Tuesday, 26 January 2016

Shakespeare: always worth a revisit

Mohammed, 19, from Bangladesh, at the refugee camp in Thisted, northern Jutland. Danish politicians have approved a law allowing the state to seize valuables from refugees to cover the cost of their maintenance. Photograph: Sara Gangsted/EPA

Something is rotten in the state of Denmark.

Hamlet (1.4), Marcellus to Horatio

The quote in context

Shortly before midnight, Hamlet meets Horatio on the battlements of the castle. They wait together in the darkness. From below they hear the sound of the men in the castle laughing and dancing riotously; the King draining his "draughts of Rhenish down" (10). Hamlet explains to Horatio his dislike of such behaviour. To Hamlet, drinking to excess has ruined the whole nation, which is known abroad as a land full of drunken swine.

Horatio spots the Ghost of Hamlet's father approaching. Hamlet calls out to the Ghost and it beckons Hamlet to leave with it. Despite the pleadings of Horatio and Marcellus, who are afraid that the apparition might be an evil entity in disguise, Hamlet agrees to follow the Ghost and the two figures disappear into the dark.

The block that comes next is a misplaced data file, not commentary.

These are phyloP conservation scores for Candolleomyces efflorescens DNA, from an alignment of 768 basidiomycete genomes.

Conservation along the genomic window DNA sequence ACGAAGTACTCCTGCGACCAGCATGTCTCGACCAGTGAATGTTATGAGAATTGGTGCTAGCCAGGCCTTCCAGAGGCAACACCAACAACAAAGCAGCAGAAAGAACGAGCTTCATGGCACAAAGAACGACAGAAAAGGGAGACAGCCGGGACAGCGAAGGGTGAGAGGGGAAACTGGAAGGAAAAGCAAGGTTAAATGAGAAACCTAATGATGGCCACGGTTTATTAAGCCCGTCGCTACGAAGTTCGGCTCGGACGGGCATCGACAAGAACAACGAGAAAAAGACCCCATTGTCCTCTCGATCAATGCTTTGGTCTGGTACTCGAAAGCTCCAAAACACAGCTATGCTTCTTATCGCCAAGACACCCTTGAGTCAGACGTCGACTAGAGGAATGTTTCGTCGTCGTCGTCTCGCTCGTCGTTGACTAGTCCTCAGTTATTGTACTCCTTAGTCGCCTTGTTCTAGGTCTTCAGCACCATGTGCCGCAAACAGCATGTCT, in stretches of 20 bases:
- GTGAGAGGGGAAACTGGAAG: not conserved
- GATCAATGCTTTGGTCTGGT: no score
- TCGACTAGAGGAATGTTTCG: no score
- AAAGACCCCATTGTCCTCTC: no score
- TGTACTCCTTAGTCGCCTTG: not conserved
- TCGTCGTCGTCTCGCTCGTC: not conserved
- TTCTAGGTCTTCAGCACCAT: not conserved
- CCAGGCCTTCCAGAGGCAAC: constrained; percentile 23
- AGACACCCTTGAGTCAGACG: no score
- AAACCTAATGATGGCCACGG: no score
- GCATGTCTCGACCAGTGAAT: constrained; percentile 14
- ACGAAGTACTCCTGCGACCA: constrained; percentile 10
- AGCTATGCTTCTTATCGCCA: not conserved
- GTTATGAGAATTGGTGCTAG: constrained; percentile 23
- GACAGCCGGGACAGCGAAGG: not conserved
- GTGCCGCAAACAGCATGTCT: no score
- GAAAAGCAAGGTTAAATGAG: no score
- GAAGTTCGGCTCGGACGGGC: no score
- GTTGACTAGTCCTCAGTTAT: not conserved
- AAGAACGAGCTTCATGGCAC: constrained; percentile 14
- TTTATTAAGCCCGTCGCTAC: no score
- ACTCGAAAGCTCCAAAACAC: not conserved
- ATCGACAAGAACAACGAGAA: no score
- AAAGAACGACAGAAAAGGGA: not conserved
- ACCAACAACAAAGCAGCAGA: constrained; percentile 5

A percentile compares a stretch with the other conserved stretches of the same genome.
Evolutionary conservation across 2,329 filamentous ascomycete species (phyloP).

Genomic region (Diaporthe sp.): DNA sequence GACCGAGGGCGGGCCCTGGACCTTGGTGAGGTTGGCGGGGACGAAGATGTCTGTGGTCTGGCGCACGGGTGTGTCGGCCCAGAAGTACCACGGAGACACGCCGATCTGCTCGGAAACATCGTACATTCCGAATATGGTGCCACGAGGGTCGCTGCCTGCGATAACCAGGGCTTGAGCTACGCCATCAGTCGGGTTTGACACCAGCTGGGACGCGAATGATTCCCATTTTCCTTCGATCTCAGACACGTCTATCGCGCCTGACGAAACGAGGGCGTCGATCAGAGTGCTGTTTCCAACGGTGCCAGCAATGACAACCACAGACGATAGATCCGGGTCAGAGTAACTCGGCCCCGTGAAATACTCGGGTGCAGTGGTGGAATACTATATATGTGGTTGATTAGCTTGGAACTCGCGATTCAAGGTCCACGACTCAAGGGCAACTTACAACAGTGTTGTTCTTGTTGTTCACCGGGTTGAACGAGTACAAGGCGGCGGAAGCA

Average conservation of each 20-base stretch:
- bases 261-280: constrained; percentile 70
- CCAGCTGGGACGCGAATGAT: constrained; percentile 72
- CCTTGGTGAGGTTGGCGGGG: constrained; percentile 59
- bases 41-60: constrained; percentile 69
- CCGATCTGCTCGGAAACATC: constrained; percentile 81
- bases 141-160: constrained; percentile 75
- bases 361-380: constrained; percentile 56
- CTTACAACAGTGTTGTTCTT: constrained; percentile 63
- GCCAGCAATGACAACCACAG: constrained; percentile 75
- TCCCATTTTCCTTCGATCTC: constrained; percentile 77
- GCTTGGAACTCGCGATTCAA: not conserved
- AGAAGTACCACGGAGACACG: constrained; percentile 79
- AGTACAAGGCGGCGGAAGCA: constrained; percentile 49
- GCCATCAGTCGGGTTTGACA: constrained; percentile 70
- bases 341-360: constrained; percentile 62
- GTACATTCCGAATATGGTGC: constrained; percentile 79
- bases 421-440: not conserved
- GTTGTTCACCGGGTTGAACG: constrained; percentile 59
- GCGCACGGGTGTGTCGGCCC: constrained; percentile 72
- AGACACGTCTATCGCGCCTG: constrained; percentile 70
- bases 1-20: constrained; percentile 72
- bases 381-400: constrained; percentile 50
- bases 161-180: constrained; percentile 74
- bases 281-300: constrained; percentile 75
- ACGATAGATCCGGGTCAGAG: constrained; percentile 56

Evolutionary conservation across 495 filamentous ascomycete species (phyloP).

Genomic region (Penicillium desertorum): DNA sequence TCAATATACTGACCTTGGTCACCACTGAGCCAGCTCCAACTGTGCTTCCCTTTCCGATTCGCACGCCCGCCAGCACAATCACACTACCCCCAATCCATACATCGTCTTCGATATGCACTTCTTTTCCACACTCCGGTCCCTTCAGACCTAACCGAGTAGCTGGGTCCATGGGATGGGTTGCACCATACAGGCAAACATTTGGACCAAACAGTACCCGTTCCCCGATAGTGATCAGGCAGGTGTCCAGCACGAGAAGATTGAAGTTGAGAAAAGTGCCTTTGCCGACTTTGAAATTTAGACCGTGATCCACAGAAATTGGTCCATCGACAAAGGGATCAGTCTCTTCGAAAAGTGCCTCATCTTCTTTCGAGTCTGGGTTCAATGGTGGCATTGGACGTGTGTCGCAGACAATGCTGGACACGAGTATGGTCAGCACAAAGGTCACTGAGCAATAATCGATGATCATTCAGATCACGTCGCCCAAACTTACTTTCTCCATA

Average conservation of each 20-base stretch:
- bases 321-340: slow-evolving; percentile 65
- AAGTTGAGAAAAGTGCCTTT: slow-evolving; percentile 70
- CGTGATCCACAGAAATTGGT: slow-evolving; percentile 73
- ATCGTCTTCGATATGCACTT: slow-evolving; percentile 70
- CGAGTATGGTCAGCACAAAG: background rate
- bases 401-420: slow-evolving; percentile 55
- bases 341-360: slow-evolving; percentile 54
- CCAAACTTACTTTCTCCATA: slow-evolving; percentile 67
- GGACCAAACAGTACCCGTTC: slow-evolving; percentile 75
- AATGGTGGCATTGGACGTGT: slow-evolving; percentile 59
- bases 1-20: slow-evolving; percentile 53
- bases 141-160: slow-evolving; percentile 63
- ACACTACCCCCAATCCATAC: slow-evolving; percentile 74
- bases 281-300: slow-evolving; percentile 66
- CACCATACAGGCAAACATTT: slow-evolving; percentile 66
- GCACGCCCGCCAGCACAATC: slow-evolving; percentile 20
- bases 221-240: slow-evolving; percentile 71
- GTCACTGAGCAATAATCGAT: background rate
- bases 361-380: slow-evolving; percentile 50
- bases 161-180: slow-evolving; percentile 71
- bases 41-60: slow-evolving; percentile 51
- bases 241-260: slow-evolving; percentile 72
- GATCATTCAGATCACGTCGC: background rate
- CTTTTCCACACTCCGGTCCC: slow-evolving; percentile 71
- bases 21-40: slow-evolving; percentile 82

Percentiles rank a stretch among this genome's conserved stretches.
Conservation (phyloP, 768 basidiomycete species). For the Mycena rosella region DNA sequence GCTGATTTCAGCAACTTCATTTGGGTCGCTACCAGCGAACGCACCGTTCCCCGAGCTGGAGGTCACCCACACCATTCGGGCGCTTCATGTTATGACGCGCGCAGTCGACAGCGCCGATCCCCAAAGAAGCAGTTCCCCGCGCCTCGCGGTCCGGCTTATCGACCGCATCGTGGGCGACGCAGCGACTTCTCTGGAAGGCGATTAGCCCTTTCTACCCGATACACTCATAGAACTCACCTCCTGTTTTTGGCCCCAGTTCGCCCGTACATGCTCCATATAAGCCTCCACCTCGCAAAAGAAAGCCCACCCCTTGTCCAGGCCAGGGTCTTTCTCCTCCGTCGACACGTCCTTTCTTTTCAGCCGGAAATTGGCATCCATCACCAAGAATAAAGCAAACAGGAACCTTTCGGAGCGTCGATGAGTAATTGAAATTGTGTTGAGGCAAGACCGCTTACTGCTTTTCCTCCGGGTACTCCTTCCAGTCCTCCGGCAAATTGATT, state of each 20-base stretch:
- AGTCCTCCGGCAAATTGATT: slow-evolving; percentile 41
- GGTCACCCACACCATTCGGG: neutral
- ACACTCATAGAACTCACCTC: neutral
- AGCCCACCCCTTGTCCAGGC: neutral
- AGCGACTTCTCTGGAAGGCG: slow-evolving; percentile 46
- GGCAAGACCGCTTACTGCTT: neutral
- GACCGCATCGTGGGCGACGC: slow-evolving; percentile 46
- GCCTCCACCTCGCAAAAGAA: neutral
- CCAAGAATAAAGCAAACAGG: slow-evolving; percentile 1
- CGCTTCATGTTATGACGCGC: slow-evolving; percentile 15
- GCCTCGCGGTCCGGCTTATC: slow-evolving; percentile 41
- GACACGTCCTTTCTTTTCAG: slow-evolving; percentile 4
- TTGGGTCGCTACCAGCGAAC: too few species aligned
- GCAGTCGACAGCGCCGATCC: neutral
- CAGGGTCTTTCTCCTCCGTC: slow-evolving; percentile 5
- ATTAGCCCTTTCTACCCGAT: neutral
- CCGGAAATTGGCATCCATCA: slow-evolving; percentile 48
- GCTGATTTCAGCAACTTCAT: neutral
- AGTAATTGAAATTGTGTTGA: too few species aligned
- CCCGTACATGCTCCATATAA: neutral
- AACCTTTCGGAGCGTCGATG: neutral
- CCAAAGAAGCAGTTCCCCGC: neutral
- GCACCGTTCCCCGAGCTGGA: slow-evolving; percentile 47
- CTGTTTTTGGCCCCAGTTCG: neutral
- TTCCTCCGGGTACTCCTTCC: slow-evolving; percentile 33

Marcellus, shaken by the many recent disturbing events and no doubt angered (as is Hamlet) by Claudius's mismanagement of the body politic, astutely notes that Denmark is festering with moral and political corruption. Horatio replies "Heaven will direct it" (91), meaning heaven will guide the state of Denmark to health and stability. 

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Today's news show that Horatio was horribly wrong in suggesting that "Heaven will direct it"...

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